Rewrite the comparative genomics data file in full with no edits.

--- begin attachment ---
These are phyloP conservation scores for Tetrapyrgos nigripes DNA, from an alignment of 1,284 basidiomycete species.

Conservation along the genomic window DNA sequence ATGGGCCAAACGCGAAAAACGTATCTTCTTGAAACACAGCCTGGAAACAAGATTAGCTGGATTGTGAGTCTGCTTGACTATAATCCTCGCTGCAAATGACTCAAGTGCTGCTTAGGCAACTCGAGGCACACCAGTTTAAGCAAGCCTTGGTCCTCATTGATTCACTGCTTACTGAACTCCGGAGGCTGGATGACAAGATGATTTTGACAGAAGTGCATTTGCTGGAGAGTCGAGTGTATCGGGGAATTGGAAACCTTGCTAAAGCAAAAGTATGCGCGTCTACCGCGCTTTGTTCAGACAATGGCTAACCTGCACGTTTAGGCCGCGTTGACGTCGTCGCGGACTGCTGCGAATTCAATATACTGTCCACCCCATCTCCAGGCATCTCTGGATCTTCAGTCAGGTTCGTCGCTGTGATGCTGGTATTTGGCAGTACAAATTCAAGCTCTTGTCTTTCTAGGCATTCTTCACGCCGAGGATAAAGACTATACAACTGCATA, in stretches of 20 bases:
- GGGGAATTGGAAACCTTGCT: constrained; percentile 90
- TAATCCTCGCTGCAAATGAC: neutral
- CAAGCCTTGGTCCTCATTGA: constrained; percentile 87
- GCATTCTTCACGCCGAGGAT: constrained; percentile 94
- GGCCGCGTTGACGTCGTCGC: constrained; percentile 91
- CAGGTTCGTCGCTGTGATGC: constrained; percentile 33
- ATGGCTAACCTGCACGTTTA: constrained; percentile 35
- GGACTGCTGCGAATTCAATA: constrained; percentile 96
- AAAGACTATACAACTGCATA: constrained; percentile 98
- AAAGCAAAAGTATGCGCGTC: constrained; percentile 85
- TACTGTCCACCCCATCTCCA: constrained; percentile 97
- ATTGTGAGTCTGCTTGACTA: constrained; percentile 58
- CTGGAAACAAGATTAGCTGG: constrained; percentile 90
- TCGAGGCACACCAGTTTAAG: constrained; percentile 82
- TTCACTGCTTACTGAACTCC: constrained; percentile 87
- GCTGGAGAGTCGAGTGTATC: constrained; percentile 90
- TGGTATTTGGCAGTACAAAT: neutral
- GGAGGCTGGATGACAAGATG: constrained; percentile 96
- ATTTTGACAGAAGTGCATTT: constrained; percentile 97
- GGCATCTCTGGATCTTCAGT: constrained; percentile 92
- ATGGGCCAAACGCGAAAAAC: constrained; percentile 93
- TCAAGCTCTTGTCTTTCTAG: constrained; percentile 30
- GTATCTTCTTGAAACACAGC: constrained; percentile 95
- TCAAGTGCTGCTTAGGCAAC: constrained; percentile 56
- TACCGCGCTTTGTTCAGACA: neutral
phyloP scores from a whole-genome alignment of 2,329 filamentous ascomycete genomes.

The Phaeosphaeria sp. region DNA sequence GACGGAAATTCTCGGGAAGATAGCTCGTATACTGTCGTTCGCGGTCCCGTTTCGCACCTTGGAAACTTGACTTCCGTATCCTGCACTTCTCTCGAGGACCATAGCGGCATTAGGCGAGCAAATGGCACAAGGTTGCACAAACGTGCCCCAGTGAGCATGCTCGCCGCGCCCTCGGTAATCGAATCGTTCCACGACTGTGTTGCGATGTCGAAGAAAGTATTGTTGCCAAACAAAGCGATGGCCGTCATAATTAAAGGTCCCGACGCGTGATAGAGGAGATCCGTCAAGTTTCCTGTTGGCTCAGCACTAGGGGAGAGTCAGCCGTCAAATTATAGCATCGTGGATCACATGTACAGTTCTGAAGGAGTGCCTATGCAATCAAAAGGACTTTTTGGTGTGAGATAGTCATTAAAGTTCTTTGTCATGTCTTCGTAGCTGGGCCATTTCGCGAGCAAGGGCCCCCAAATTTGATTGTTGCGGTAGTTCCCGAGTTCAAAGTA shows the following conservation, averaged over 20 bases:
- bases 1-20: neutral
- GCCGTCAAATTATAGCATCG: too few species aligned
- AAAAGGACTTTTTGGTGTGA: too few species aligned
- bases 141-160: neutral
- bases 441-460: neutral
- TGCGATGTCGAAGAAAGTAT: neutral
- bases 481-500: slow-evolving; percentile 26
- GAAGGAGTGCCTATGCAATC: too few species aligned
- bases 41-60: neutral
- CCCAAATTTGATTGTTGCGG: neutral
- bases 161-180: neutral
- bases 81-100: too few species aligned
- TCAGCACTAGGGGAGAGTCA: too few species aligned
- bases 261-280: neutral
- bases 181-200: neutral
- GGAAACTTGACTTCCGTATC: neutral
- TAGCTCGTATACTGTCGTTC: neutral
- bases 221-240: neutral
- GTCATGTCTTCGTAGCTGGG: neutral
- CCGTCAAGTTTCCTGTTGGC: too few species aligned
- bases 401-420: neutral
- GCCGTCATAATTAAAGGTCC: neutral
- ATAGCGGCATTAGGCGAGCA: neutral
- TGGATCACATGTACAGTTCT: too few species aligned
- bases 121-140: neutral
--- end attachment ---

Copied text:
These are phyloP conservation scores for Tetrapyrgos nigripes DNA, from an alignment of 1,284 basidiomycete species.

Conservation along the genomic window DNA sequence ATGGGCCAAACGCGAAAAACGTATCTTCTTGAAACACAGCCTGGAAACAAGATTAGCTGGATTGTGAGTCTGCTTGACTATAATCCTCGCTGCAAATGACTCAAGTGCTGCTTAGGCAACTCGAGGCACACCAGTTTAAGCAAGCCTTGGTCCTCATTGATTCACTGCTTACTGAACTCCGGAGGCTGGATGACAAGATGATTTTGACAGAAGTGCATTTGCTGGAGAGTCGAGTGTATCGGGGAATTGGAAACCTTGCTAAAGCAAAAGTATGCGCGTCTACCGCGCTTTGTTCAGACAATGGCTAACCTGCACGTTTAGGCCGCGTTGACGTCGTCGCGGACTGCTGCGAATTCAATATACTGTCCACCCCATCTCCAGGCATCTCTGGATCTTCAGTCAGGTTCGTCGCTGTGATGCTGGTATTTGGCAGTACAAATTCAAGCTCTTGTCTTTCTAGGCATTCTTCACGCCGAGGATAAAGACTATACAACTGCATA, in stretches of 20 bases:
- GGGGAATTGGAAACCTTGCT: constrained; percentile 90
- TAATCCTCGCTGCAAATGAC: neutral
- CAAGCCTTGGTCCTCATTGA: constrained; percentile 87
- GCATTCTTCACGCCGAGGAT: constrained; percentile 94
- GGCCGCGTTGACGTCGTCGC: constrained; percentile 91
- CAGGTTCGTCGCTGTGATGC: constrained; percentile 33
- ATGGCTAACCTGCACGTTTA: constrained; percentile 35
- GGACTGCTGCGAATTCAATA: constrained; percentile 96
- AAAGACTATACAACTGCATA: constrained; percentile 98
- AAAGCAAAAGTATGCGCGTC: constrained; percentile 85
- TACTGTCCACCCCATCTCCA: constrained; percentile 97
- ATTGTGAGTCTGCTTGACTA: constrained; percentile 58
- CTGGAAACAAGATTAGCTGG: constrained; percentile 90
- TCGAGGCACACCAGTTTAAG: constrained; percentile 82
- TTCACTGCTTACTGAACTCC: constrained; percentile 87
- GCTGGAGAGTCGAGTGTATC: constrained; percentile 90
- TGGTATTTGGCAGTACAAAT: neutral
- GGAGGCTGGATGACAAGATG: constrained; percentile 96
- ATTTTGACAGAAGTGCATTT: constrained; percentile 97
- GGCATCTCTGGATCTTCAGT: constrained; percentile 92
- ATGGGCCAAACGCGAAAAAC: constrained; percentile 93
- TCAAGCTCTTGTCTTTCTAG: constrained; percentile 30
- GTATCTTCTTGAAACACAGC: constrained; percentile 95
- TCAAGTGCTGCTTAGGCAAC: constrained; percentile 56
- TACCGCGCTTTGTTCAGACA: neutral
phyloP scores from a whole-genome alignment of 2,329 filamentous ascomycete genomes.

The Phaeosphaeria sp. region DNA sequence GACGGAAATTCTCGGGAAGATAGCTCGTATACTGTCGTTCGCGGTCCCGTTTCGCACCTTGGAAACTTGACTTCCGTATCCTGCACTTCTCTCGAGGACCATAGCGGCATTAGGCGAGCAAATGGCACAAGGTTGCACAAACGTGCCCCAGTGAGCATGCTCGCCGCGCCCTCGGTAATCGAATCGTTCCACGACTGTGTTGCGATGTCGAAGAAAGTATTGTTGCCAAACAAAGCGATGGCCGTCATAATTAAAGGTCCCGACGCGTGATAGAGGAGATCCGTCAAGTTTCCTGTTGGCTCAGCACTAGGGGAGAGTCAGCCGTCAAATTATAGCATCGTGGATCACATGTACAGTTCTGAAGGAGTGCCTATGCAATCAAAAGGACTTTTTGGTGTGAGATAGTCATTAAAGTTCTTTGTCATGTCTTCGTAGCTGGGCCATTTCGCGAGCAAGGGCCCCCAAATTTGATTGTTGCGGTAGTTCCCGAGTTCAAAGTA shows the following conservation, averaged over 20 bases:
- bases 1-20: neutral
- GCCGTCAAATTATAGCATCG: too few species aligned
- AAAAGGACTTTTTGGTGTGA: too few species aligned
- bases 141-160: neutral
- bases 441-460: neutral
- TGCGATGTCGAAGAAAGTAT: neutral
- bases 481-500: slow-evolving; percentile 26
- GAAGGAGTGCCTATGCAATC: too few species aligned
- bases 41-60: neutral
- CCCAAATTTGATTGTTGCGG: neutral
- bases 161-180: neutral
- bases 81-100: too few species aligned
- TCAGCACTAGGGGAGAGTCA: too few species aligned
- bases 261-280: neutral
- bases 181-200: neutral
- GGAAACTTGACTTCCGTATC: neutral
- TAGCTCGTATACTGTCGTTC: neutral
- bases 221-240: neutral
- GTCATGTCTTCGTAGCTGGG: neutral
- CCGTCAAGTTTCCTGTTGGC: too few species aligned
- bases 401-420: neutral
- GCCGTCATAATTAAAGGTCC: neutral
- ATAGCGGCATTAGGCGAGCA: neutral
- TGGATCACATGTACAGTTCT: too few species aligned
- bases 121-140: neutral